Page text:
While 18th century Windsor chairmakers may not have had in mind the common purpose of developing and refining a new type of chair, their experience was similar to that of the people who developed the personal computer. They  did interact. Like the computer people in our analogy, Windsor chairmakers knew each other and exchanged information, even with their competitors.  Chairmakers used components (generally turnings) acquired from the same subcontractors. They sometime joined forces to fill large orders, requiring that their products  look alike.  Journeyman moved from shop to shop, spreading practices, patterns, and information.  Chairmakers socialized with each other.  They belonged to organizations like the Masons, Mechanics Associations, etc. They even married each others’ daughters and widows.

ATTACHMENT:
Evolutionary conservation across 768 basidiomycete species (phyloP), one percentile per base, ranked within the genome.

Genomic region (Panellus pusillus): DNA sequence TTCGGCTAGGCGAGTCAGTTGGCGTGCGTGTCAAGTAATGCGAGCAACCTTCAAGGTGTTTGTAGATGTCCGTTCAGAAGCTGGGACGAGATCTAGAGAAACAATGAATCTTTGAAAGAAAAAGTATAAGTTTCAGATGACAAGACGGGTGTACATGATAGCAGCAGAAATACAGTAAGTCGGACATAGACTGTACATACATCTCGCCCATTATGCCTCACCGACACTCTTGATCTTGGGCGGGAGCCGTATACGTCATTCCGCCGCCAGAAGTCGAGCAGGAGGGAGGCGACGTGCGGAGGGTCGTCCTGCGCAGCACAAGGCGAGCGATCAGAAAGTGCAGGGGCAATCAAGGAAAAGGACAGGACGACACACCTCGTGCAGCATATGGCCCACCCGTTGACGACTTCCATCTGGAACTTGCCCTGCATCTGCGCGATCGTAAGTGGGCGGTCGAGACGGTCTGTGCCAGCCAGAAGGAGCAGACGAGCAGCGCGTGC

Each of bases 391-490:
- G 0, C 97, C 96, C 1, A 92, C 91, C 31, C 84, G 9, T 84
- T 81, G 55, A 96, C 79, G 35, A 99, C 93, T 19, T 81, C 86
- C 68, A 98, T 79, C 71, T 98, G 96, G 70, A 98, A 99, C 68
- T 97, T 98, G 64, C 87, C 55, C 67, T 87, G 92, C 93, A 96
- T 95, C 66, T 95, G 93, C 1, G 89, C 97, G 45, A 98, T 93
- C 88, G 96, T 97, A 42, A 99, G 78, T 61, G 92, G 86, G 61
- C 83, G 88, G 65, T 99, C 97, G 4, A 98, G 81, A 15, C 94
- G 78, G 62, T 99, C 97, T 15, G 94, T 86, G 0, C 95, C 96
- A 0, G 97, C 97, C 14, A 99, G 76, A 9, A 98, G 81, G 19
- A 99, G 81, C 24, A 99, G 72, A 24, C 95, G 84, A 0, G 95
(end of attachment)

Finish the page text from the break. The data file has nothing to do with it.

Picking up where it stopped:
Bringing all this intelligence and experience to bear on a style of chair will have a predictable effect.  In a matter of a couple of decades Windsors had been refined to the perfection of form, construction, and comfort I described in Part I.  This  humbles me.  I don’t see myself as being able to improve much on what the old guys accomplished.  I also don’t see anyone else being able to, either.  Unless some time in the future we return to the apprenticeship system and once again start channeling our best and brightest young people into the crafts, Windsor chairs will always be like the line from the old Richard Harris song Macarthur Park, “We’ll never have that recipe again.”